This is in contrast to other contentious issues such as abortion, where the law specifically provides exemptions for conscience.
This is because unlike the specific and limited issue of abortion, the militant gay rights agenda represents an attack on the entire value system of our society by destroying the very idea that any sexual behaviour is normal.
Anyone who says homosexuality is not normal is, therefore, thrown to the wolves as a bigot.
This is what recently happened to the then Conservative parliamentary candidate Philip Lardner.
He said churches should not be forced to have practising homosexual clergy and Christians should not be penalised for politely saying that homosexuality is 'wrong'.
He also said that he would always support the rights of homosexuals to be treated fairly and to live as they wanted in private, but he would not accept that their behaviour was 'normal' or encourage children to indulge in it.
For this expression of traditional Christian - and, indeed, liberal - values, he was not only deselected as a Tory candidate at the speed of light on the grounds that his remarks were 'deeply offensive and unacceptable', but suspended from his job as a primary school teacher.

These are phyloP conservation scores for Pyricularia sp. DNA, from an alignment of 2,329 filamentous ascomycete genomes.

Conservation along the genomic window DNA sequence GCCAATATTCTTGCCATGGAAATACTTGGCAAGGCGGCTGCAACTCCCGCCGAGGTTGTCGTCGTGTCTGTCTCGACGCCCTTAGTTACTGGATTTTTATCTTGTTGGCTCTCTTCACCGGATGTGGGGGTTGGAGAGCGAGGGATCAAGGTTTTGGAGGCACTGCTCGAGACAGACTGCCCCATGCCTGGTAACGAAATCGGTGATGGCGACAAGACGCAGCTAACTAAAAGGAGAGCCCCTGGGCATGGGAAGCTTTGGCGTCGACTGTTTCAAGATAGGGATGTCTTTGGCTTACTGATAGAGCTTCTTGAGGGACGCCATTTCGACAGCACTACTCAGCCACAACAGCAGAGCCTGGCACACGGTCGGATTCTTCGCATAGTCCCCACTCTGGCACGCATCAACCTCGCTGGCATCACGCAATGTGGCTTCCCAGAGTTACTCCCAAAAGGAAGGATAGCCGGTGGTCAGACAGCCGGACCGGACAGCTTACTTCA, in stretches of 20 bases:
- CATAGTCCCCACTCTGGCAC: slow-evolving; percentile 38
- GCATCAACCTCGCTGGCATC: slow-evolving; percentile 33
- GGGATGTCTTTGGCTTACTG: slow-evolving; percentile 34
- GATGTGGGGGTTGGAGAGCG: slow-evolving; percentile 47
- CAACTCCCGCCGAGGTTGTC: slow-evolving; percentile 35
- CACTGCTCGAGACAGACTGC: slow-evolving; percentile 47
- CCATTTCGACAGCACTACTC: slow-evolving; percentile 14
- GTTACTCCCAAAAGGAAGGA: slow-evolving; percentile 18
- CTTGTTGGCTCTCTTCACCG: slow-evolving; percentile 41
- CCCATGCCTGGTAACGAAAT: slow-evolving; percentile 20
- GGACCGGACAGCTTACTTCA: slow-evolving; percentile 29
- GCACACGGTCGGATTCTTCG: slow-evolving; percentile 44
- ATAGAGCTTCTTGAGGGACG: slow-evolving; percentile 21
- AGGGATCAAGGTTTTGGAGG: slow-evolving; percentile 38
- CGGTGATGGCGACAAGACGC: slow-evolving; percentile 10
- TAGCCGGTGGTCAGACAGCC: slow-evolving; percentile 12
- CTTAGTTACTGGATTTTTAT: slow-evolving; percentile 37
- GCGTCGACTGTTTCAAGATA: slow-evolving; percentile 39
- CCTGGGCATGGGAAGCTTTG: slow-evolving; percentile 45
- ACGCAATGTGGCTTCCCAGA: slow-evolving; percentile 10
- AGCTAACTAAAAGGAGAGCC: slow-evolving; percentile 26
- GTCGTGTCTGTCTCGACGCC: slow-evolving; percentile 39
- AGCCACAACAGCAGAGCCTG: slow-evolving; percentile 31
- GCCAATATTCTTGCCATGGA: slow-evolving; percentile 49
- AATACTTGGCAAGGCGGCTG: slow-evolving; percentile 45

As Lardner has angrily observed, it appears that Christian views are no longer acceptable within the Conservative party.
Far from their historic role in defending the bedrock values of this society, the Tories have thus put themselves on the side of the illiberal onslaught on freedom of conscience.
Of course, true prejudice and bigotry are wrong, whether towards homosexuals or anyone else.
But the decent impulse to protect the rights of gay people is very different from trying to destroy the bedrock values of our society.
Yet, that is precisely what it has become. As a result, Britain is turning from a liberal Christian country - whose liberalism is rooted in its religious tradition - into an illiberal, oppressive secular state with no room for religious conscience.
Under the camouflage of human rights, this is the way freedom dies.
Christianity still has great power